An Introduction to SIP, Part 2: SIP Servlets
Pages: 1, 2, 3, 4

Building, Packaging, Deploying

SIP servlets need to be compiled and then packaged into SAR files (Servlet ARchives). This is the functional equivalent of WAR files and uses the same structure. See Figure 2:

figure 2
Figure 2. SAR file structure

The last step is the deployment, which depends on your SIP application server. It usually involves copying the SAR file to a deployment folder, and then deploying the application.

Here's an Ant script to help you achieve all that:

<project name="ChatRoomServer"  default="build"  basedir=".">

    <!-- Change this to specify the name of the chat room. In order to
         send messages to this chat room, simply deploy just4fun.sar, and
         use the address sip:just4fun@10.0.2.5060:5060. -->
    <property name="chatroomname" value="just4fun" />

    <!-- Change this to the address and port of the SIP server. -->
    <property name="serveraddress" value="10.0.2.69:5060" />

    <!-- Change this to the location of the SAR deployment folder. -->
    <property name="sar.deployment" value="" />

    <property name="src" value="${basedir}/src" />
    <property name="lib" value="${basedir}/lib" />
    <property name="tmp" value="${basedir}/tmp" />

    <path id="classpath">
        <fileset dir="${lib}"/>
    </path>

    <target name="build">
        <mkdir dir="${tmp}"/>
        <mkdir dir="${tmp}/WEB-INF"/>
        <mkdir dir="${tmp}/WEB-INF/classes"/>
        <mkdir dir="${tmp}/WEB-INF/lib"/>
        <javac debug="true" srcdir="${src}" destdir="${tmp}/WEB-INF/classes">
            <classpath refid="classpath"/>
        </javac>
        <copy todir="${tmp}/WEB-INF" file="${basedir}/sip.xml"/>
        <replace file="${tmp}/WEB-INF/sip.xml" token="chatroomname" value="${chatroomname}"></replace>
        <replace file="${tmp}/WEB-INF/sip.xml" token="serveraddress" value="${serveraddress}"></replace>
        <zip destfile="${basedir}/${chatroomname}.sar">
            <zipfileset dir="${tmp}"/>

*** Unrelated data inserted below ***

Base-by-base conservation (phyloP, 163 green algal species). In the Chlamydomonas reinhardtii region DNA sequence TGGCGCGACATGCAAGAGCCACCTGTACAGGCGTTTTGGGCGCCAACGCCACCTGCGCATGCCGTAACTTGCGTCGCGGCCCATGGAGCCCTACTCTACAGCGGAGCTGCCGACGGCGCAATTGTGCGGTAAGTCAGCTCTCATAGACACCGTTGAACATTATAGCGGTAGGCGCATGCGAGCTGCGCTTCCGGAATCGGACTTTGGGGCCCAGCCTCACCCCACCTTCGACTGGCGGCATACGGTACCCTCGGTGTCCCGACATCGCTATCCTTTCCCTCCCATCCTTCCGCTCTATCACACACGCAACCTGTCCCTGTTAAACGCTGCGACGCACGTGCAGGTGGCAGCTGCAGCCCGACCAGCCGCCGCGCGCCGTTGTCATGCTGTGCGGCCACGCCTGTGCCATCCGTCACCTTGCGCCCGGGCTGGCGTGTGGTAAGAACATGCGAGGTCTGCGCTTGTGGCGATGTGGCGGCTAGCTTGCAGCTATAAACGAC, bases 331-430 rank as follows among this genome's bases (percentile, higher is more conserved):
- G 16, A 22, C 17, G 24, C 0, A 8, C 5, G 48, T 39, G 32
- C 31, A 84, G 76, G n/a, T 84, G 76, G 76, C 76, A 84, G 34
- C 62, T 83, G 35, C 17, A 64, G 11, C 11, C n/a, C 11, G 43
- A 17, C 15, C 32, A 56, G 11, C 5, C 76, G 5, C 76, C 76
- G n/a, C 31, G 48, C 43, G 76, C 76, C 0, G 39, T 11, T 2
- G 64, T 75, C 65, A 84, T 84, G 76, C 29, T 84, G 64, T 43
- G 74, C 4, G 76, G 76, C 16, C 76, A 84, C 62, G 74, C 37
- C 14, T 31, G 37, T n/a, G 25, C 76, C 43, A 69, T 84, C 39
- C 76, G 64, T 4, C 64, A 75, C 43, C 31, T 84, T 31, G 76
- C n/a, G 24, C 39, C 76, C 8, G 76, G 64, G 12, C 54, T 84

</zip>
        <copy file="${basedir}/${chatroomname}.sar" todir="${sar.deployment}"/>
    </target>

</project>

The Result

Once the chat room application is running, try accessing it by running two instances of the TextClient. Make sure SIP applications running on the same computer all use different ports. Below is an example showing all three applications running on the same computer:

  • SIP application server running the ChatRoomServer; the address is sip:just4fun@10.0.2.69:5060.
  • Text client with address sip:snoopy71@10.0.2.69:5061.
  • Text client with address sip:maria119@10.0.2.69:5062.

Figure 3 shows the result.

figure 3
Figure 3. TextClient interacting with ChatRoomServer

Complex Applications

I bet the examples in this article are almost trivial compared to the application you would like to build. The fact is, most SIP applications consist of a lot more code than this.

Sessions and state: Usually, a SIP application is a state machine where calls or conversations are maintained (stateful) through time, until a disconnection happens. For SIP servlets, the call is represented by a SipApplicationSession, which can hold attributes (state). In a call, each dialog (leg of the call) is represented by a SipSession inside the SipApplicationSession. (A back-to-back conversation between two people would imply one SipApplicationSession and two SipSessions. A conference call would contain more SipSessions.) These can also hold attributes. The container will provide the right session objects automatically based on the message's context.

Layered design: The worst thing you can do is put all the code in a single, huge SIP servlet. You want to design your complex application in relatively independent layers. An obvious one is the database layer, including connection pooling. But you may also want to have a business logic layer separate from the SIP signaling. Another aspect is payload parsing, which should be done as a reusable layer.

Other techniques: Many advanced SIP servlet techniques exist, including request proxying, redirecting and looping, session timeout management, authentication, internationalization, TCP support, timers, session listeners, and error management. Obviously this article isn't extensive enough to cover all these subjects, but you may find information about them in the SIP Servlet specification.

Examples: See the reference section for several examples that can help you learn more complex SIP programming.

Conclusion

Standards promote interoperability, which promotes collaboration. And collaboration, whether for a fun chat with a friend, or for a vital file transfer, is a good thing.

SIP is an extremely promising telecommunication standard, and the SIP Servlet API is a great way to easily and rapidly develop server-side SIP applications. In this article, you have seen, via a simple example, an overview of SIP servlet programming. Hopefully it provided you with a good push in the direction of collaboration.

Download

  • TextClient application
  • ChatRoomServer application

Additional Reading

Emmanuel Proulx is an expert in J2EE and SIP. He is a certified WebLogic Server engineer.